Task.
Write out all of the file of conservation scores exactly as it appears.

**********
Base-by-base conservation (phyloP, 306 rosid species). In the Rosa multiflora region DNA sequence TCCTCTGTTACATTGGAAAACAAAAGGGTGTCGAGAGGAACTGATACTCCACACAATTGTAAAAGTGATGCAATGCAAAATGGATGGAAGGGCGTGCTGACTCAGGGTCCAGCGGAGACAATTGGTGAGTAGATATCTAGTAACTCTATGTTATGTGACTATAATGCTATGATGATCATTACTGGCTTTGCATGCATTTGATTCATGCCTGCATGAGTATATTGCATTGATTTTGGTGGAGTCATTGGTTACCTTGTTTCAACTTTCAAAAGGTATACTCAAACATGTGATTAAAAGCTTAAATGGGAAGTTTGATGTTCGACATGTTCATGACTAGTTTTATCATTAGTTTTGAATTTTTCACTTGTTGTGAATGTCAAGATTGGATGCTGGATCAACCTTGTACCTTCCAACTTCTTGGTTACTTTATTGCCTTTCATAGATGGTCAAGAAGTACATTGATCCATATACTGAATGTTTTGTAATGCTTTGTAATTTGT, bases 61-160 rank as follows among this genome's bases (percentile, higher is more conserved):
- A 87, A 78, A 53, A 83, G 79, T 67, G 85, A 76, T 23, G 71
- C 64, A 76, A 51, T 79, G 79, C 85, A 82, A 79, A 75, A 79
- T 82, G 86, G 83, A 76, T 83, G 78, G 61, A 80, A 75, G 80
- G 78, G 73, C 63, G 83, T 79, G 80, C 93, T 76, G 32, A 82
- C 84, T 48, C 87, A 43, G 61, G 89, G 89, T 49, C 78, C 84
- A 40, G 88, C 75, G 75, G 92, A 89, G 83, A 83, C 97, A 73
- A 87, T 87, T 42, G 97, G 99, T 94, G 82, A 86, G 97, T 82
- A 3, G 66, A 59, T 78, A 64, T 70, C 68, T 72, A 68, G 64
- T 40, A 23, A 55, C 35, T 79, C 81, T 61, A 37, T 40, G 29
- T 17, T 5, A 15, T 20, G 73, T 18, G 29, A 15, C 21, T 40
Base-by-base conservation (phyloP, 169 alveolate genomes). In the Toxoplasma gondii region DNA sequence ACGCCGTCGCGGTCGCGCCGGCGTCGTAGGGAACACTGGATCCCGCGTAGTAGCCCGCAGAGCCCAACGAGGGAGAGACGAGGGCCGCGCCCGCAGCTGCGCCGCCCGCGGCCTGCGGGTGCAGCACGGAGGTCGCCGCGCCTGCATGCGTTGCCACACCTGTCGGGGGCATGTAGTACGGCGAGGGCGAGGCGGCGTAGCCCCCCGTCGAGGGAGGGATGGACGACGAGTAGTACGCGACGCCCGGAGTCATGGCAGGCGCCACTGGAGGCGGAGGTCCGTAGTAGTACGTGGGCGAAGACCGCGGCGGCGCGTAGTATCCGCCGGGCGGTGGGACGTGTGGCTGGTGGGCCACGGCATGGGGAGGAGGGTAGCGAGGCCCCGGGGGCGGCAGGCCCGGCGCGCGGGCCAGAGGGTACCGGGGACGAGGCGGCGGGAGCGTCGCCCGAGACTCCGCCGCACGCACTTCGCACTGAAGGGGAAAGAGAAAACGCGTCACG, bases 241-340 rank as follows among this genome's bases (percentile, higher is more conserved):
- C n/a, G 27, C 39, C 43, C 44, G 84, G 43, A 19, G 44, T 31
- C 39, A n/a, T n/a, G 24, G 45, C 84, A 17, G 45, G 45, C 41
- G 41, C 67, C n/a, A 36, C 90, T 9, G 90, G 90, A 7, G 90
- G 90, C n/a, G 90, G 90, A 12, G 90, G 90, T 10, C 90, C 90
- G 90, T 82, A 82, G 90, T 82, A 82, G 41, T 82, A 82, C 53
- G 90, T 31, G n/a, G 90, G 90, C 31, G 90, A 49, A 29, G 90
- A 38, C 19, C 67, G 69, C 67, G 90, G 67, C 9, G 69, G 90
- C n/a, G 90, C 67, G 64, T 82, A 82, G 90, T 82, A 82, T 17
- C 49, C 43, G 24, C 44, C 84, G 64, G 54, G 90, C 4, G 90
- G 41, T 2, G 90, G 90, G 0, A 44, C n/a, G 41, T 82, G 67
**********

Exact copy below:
Base-by-base conservation (phyloP, 306 rosid species). In the Rosa multiflora region DNA sequence TCCTCTGTTACATTGGAAAACAAAAGGGTGTCGAGAGGAACTGATACTCCACACAATTGTAAAAGTGATGCAATGCAAAATGGATGGAAGGGCGTGCTGACTCAGGGTCCAGCGGAGACAATTGGTGAGTAGATATCTAGTAACTCTATGTTATGTGACTATAATGCTATGATGATCATTACTGGCTTTGCATGCATTTGATTCATGCCTGCATGAGTATATTGCATTGATTTTGGTGGAGTCATTGGTTACCTTGTTTCAACTTTCAAAAGGTATACTCAAACATGTGATTAAAAGCTTAAATGGGAAGTTTGATGTTCGACATGTTCATGACTAGTTTTATCATTAGTTTTGAATTTTTCACTTGTTGTGAATGTCAAGATTGGATGCTGGATCAACCTTGTACCTTCCAACTTCTTGGTTACTTTATTGCCTTTCATAGATGGTCAAGAAGTACATTGATCCATATACTGAATGTTTTGTAATGCTTTGTAATTTGT, bases 61-160 rank as follows among this genome's bases (percentile, higher is more conserved):
- A 87, A 78, A 53, A 83, G 79, T 67, G 85, A 76, T 23, G 71
- C 64, A 76, A 51, T 79, G 79, C 85, A 82, A 79, A 75, A 79
- T 82, G 86, G 83, A 76, T 83, G 78, G 61, A 80, A 75, G 80
- G 78, G 73, C 63, G 83, T 79, G 80, C 93, T 76, G 32, A 82
- C 84, T 48, C 87, A 43, G 61, G 89, G 89, T 49, C 78, C 84
- A 40, G 88, C 75, G 75, G 92, A 89, G 83, A 83, C 97, A 73
- A 87, T 87, T 42, G 97, G 99, T 94, G 82, A 86, G 97, T 82
- A 3, G 66, A 59, T 78, A 64, T 70, C 68, T 72, A 68, G 64
- T 40, A 23, A 55, C 35, T 79, C 81, T 61, A 37, T 40, G 29
- T 17, T 5, A 15, T 20, G 73, T 18, G 29, A 15, C 21, T 40
Base-by-base conservation (phyloP, 169 alveolate genomes). In the Toxoplasma gondii region DNA sequence ACGCCGTCGCGGTCGCGCCGGCGTCGTAGGGAACACTGGATCCCGCGTAGTAGCCCGCAGAGCCCAACGAGGGAGAGACGAGGGCCGCGCCCGCAGCTGCGCCGCCCGCGGCCTGCGGGTGCAGCACGGAGGTCGCCGCGCCTGCATGCGTTGCCACACCTGTCGGGGGCATGTAGTACGGCGAGGGCGAGGCGGCGTAGCCCCCCGTCGAGGGAGGGATGGACGACGAGTAGTACGCGACGCCCGGAGTCATGGCAGGCGCCACTGGAGGCGGAGGTCCGTAGTAGTACGTGGGCGAAGACCGCGGCGGCGCGTAGTATCCGCCGGGCGGTGGGACGTGTGGCTGGTGGGCCACGGCATGGGGAGGAGGGTAGCGAGGCCCCGGGGGCGGCAGGCCCGGCGCGCGGGCCAGAGGGTACCGGGGACGAGGCGGCGGGAGCGTCGCCCGAGACTCCGCCGCACGCACTTCGCACTGAAGGGGAAAGAGAAAACGCGTCACG, bases 241-340 rank as follows among this genome's bases (percentile, higher is more conserved):
- C n/a, G 27, C 39, C 43, C 44, G 84, G 43, A 19, G 44, T 31
- C 39, A n/a, T n/a, G 24, G 45, C 84, A 17, G 45, G 45, C 41
- G 41, C 67, C n/a, A 36, C 90, T 9, G 90, G 90, A 7, G 90
- G 90, C n/a, G 90, G 90, A 12, G 90, G 90, T 10, C 90, C 90
- G 90, T 82, A 82, G 90, T 82, A 82, G 41, T 82, A 82, C 53
- G 90, T 31, G n/a, G 90, G 90, C 31, G 90, A 49, A 29, G 90
- A 38, C 19, C 67, G 69, C 67, G 90, G 67, C 9, G 69, G 90
- C n/a, G 90, C 67, G 64, T 82, A 82, G 90, T 82, A 82, T 17
- C 49, C 43, G 24, C 44, C 84, G 64, G 54, G 90, C 4, G 90
- G 41, T 2, G 90, G 90, G 0, A 44, C n/a, G 41, T 82, G 67